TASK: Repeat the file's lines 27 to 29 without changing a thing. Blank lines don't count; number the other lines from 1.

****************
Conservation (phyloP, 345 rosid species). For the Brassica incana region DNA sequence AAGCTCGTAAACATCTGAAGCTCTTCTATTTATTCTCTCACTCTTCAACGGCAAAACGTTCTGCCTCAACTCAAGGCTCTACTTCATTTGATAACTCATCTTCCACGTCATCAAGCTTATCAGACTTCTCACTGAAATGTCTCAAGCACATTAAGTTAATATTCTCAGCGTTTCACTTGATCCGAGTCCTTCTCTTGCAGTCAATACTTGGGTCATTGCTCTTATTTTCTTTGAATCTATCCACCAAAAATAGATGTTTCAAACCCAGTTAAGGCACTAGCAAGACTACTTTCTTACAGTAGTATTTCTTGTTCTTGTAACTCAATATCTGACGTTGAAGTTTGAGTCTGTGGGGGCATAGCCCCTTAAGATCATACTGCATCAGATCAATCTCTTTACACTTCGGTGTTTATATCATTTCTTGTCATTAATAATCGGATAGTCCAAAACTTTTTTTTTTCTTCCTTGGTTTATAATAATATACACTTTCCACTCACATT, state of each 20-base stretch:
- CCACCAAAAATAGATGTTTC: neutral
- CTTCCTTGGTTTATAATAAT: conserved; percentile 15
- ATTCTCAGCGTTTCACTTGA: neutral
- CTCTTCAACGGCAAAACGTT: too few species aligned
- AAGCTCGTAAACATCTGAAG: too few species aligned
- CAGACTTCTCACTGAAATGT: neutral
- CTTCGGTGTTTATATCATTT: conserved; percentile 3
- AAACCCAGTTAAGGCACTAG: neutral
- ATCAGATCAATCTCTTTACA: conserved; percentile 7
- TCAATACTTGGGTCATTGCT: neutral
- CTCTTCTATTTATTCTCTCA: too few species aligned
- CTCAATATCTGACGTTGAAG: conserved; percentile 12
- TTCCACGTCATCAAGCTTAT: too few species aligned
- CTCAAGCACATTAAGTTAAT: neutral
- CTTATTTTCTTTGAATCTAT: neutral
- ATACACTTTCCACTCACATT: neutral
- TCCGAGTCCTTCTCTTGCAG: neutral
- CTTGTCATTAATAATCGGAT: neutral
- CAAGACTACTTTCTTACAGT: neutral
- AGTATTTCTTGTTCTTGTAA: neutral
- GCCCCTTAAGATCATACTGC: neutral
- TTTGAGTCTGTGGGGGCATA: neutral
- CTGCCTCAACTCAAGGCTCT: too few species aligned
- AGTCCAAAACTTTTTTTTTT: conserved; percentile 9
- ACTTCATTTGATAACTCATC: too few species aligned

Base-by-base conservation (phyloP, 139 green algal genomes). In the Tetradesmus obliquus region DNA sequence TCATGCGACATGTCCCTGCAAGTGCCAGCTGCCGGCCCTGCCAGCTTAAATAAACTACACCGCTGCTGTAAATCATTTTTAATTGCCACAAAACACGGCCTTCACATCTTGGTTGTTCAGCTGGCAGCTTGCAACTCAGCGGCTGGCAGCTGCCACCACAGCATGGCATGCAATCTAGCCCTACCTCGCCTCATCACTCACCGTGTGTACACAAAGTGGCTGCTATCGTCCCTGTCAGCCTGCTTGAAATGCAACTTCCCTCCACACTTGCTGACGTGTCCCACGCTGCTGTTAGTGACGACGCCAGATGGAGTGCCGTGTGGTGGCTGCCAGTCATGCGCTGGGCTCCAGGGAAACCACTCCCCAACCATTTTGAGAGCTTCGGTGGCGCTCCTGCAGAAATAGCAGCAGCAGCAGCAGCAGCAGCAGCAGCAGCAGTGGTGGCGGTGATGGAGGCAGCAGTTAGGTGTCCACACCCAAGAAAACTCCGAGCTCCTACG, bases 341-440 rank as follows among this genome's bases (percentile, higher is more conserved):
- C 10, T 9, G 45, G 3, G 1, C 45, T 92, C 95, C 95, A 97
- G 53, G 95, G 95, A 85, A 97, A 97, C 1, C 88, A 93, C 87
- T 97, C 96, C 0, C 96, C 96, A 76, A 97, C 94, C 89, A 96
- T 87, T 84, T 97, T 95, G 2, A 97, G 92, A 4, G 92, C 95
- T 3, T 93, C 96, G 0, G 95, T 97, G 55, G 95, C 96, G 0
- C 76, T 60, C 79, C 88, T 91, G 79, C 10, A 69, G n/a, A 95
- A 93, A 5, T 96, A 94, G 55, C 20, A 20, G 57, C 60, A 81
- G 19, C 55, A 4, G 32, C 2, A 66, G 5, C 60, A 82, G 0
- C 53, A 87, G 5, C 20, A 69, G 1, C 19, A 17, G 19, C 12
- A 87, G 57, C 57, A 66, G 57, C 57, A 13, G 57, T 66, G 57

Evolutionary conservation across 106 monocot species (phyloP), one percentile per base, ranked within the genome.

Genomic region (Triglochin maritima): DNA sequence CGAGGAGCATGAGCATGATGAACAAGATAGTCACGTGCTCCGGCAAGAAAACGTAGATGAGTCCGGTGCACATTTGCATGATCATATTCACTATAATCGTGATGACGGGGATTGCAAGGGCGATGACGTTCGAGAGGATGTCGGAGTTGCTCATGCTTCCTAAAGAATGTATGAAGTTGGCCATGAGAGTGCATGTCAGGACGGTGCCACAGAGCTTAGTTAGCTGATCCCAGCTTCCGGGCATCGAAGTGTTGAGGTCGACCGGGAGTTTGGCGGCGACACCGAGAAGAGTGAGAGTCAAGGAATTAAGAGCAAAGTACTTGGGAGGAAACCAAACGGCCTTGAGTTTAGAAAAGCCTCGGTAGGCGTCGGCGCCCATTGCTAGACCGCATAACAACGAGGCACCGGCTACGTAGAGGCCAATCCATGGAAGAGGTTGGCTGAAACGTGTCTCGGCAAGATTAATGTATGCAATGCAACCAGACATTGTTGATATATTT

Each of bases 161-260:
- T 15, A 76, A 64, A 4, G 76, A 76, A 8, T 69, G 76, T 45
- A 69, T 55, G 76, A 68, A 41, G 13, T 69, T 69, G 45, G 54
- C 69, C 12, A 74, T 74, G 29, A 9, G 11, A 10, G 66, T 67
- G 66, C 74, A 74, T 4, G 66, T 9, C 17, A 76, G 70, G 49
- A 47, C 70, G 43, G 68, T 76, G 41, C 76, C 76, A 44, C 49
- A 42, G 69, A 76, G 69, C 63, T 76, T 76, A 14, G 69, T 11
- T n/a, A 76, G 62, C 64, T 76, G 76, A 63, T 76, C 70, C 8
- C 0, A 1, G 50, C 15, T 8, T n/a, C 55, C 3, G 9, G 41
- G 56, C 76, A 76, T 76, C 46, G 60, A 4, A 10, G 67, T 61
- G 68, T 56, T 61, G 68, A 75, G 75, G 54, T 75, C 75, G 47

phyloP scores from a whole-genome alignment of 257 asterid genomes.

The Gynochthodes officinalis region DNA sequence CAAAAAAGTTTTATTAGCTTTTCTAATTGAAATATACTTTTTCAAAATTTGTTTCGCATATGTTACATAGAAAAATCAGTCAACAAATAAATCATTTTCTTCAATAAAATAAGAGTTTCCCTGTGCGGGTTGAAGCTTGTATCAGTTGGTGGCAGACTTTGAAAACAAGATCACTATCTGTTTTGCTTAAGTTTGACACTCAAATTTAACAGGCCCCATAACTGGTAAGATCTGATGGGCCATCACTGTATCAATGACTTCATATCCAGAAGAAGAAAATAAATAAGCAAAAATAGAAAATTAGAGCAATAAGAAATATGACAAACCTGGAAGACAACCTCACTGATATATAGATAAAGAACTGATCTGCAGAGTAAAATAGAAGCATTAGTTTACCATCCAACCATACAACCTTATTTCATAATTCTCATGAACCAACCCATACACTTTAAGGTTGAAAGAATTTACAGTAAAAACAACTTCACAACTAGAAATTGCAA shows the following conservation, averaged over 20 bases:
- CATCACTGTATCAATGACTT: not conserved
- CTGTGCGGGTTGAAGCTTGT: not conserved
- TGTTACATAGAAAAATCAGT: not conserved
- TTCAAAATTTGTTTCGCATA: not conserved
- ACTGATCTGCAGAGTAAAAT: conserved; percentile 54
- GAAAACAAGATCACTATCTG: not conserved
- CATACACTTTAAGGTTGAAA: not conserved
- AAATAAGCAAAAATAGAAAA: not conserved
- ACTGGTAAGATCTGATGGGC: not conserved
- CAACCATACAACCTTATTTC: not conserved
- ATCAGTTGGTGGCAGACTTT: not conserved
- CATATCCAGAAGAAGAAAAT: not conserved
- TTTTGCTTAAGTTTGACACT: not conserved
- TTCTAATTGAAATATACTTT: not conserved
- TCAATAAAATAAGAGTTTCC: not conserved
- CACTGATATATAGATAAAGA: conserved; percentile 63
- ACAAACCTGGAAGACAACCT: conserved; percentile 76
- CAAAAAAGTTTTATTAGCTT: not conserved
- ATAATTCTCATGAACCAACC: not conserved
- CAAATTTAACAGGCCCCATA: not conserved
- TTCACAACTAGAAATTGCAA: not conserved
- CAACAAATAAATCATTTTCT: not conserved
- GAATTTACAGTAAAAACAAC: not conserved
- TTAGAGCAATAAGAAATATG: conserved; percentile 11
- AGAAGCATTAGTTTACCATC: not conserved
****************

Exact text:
Base-by-base conservation (phyloP, 139 green algal genomes). In the Tetradesmus obliquus region DNA sequence TCATGCGACATGTCCCTGCAAGTGCCAGCTGCCGGCCCTGCCAGCTTAAATAAACTACACCGCTGCTGTAAATCATTTTTAATTGCCACAAAACACGGCCTTCACATCTTGGTTGTTCAGCTGGCAGCTTGCAACTCAGCGGCTGGCAGCTGCCACCACAGCATGGCATGCAATCTAGCCCTACCTCGCCTCATCACTCACCGTGTGTACACAAAGTGGCTGCTATCGTCCCTGTCAGCCTGCTTGAAATGCAACTTCCCTCCACACTTGCTGACGTGTCCCACGCTGCTGTTAGTGACGACGCCAGATGGAGTGCCGTGTGGTGGCTGCCAGTCATGCGCTGGGCTCCAGGGAAACCACTCCCCAACCATTTTGAGAGCTTCGGTGGCGCTCCTGCAGAAATAGCAGCAGCAGCAGCAGCAGCAGCAGCAGCAGCAGTGGTGGCGGTGATGGAGGCAGCAGTTAGGTGTCCACACCCAAGAAAACTCCGAGCTCCTACG, bases 341-440 rank as follows among this genome's bases (percentile, higher is more conserved):
- C 10, T 9, G 45, G 3, G 1, C 45, T 92, C 95, C 95, A 97
- G 53, G 95, G 95, A 85, A 97, A 97, C 1, C 88, A 93, C 87